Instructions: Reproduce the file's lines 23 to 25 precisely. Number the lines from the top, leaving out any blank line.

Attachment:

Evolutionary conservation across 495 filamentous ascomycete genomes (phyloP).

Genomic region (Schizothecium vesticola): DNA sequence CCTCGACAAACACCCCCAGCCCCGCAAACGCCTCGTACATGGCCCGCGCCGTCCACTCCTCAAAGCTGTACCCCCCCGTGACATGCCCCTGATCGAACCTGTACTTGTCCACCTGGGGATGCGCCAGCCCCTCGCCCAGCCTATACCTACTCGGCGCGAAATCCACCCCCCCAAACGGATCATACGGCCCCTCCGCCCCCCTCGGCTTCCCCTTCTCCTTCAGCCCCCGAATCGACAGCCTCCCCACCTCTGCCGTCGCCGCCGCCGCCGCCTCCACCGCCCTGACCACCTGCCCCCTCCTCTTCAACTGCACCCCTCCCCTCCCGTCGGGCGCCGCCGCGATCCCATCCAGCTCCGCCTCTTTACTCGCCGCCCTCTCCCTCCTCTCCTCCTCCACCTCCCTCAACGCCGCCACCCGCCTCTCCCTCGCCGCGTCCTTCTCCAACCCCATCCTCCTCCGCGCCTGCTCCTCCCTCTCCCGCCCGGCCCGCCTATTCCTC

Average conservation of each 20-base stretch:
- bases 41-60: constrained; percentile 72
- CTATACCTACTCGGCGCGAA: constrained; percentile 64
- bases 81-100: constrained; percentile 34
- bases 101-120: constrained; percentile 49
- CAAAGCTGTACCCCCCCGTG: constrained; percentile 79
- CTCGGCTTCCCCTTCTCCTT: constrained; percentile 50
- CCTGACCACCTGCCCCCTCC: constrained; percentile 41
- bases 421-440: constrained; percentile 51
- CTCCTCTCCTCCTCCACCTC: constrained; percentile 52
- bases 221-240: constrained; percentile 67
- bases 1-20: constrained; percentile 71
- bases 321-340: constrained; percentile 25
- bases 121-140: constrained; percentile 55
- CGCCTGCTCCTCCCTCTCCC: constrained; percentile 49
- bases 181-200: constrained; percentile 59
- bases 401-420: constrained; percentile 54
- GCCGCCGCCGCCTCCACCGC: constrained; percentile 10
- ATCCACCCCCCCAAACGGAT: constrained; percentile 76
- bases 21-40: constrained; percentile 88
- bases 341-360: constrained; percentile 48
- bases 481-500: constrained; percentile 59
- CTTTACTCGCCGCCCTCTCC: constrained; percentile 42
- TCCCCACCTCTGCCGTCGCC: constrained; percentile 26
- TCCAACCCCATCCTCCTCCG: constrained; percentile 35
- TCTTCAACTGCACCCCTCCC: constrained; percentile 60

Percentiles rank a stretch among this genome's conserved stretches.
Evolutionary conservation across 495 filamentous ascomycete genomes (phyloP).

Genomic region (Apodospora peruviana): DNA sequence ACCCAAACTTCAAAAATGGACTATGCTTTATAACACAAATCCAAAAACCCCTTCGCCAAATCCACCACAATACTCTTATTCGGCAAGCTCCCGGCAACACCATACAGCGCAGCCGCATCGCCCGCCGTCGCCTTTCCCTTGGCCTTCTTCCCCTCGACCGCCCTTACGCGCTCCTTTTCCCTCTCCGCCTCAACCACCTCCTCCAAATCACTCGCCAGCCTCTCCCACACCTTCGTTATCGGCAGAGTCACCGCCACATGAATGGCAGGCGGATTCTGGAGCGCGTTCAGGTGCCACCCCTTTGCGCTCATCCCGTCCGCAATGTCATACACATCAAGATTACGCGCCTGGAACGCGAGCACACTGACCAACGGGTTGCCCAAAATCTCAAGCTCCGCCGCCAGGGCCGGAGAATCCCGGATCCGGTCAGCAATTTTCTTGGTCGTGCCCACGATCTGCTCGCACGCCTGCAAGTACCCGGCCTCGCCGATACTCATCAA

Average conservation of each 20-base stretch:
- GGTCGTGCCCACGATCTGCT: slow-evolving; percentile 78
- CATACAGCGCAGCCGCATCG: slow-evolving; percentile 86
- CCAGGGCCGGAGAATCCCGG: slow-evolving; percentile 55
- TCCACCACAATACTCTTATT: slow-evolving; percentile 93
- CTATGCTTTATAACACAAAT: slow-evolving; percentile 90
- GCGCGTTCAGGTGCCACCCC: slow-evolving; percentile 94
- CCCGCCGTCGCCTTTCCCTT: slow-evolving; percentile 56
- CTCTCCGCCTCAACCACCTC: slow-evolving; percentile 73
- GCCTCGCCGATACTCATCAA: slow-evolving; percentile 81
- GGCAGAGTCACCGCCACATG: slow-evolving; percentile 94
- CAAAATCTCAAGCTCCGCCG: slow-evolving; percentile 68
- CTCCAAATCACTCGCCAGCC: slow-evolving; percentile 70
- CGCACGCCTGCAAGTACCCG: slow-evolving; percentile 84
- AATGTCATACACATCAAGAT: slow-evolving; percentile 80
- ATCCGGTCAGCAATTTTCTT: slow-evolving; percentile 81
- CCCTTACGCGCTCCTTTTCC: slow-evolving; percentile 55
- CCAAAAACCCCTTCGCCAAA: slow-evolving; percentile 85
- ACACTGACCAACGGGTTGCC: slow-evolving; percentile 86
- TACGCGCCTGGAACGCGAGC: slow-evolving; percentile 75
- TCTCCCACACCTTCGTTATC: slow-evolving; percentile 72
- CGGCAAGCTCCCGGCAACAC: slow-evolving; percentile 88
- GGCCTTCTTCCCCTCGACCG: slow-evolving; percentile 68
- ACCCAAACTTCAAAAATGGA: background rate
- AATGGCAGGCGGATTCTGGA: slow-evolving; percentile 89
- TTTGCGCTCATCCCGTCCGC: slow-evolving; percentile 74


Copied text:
- bases 341-360: constrained; percentile 48
- bases 481-500: constrained; percentile 59
- CTTTACTCGCCGCCCTCTCC: constrained; percentile 42